WASHINGTON – A group of community leaders, rural advocates and innovators have launched Connect Americans Now, an alliance that will work with the Federal Communications Commission and other policymakers to ensure that there is sufficient unlicensed low-band spectrum in every market in the country to enable broadband connectivity, which could boost access to telehealth in rural areas.
“All Americans—regardless of where they live—deserve access to high-speed Internet,” said Richard Cullen, executive director of Connect Americans Now, in a statement. “Without a broadband connection, millions of students struggle to keep up with their assignments, Americans in rural areas are unable to fully utilize telemedicine, farmers are denied the promise of precision agriculture and businesses are unable to tap into the world of online commerce.”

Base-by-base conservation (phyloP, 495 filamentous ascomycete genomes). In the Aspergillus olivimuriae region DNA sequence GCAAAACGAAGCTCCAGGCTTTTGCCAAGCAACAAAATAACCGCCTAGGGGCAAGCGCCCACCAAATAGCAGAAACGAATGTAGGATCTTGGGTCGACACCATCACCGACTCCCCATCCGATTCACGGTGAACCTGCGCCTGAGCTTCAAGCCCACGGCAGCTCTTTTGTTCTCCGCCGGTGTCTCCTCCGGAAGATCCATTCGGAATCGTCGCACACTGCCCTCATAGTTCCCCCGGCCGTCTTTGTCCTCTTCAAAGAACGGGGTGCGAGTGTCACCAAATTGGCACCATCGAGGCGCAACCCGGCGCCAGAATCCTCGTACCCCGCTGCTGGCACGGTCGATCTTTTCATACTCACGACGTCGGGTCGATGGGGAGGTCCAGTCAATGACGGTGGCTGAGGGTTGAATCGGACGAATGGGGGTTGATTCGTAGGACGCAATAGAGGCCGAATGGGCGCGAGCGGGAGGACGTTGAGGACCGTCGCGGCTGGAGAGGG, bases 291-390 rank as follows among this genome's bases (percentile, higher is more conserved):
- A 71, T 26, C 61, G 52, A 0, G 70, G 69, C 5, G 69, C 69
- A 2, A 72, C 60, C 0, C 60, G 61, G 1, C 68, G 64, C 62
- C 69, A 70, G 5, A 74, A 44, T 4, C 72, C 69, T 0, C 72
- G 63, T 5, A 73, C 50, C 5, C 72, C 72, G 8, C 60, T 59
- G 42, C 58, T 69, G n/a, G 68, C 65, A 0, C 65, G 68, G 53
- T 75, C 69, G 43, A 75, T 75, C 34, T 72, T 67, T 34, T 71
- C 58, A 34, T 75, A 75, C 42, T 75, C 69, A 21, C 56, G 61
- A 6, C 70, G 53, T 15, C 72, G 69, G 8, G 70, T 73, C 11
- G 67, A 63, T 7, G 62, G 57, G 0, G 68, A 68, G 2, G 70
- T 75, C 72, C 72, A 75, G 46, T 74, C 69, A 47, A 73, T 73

CAN’s founding partners include Microsoft, ACT: The App Association, and the National Rural Education Association.
The plan endorsed by CAN will accelerate the deployment and reduce the cost of high-speed Internet service for 23.4 million rural Americans by taking advantage of unused bandwidth below the 700 MHz frequency range, also known as television white spaces, made available on an unlicensed basis. Wireless signals in this range can travel over hills and through buildings and trees.
Underserved patients and rural hospitals pay up to three times more for broadband than those in urban areas, according to CAN.
“Broadband allows patients, regardless of where they live, to access specialists and benefit from advanced monitoring services that would normally require hours of travel for patients or their providers,” said Cullen.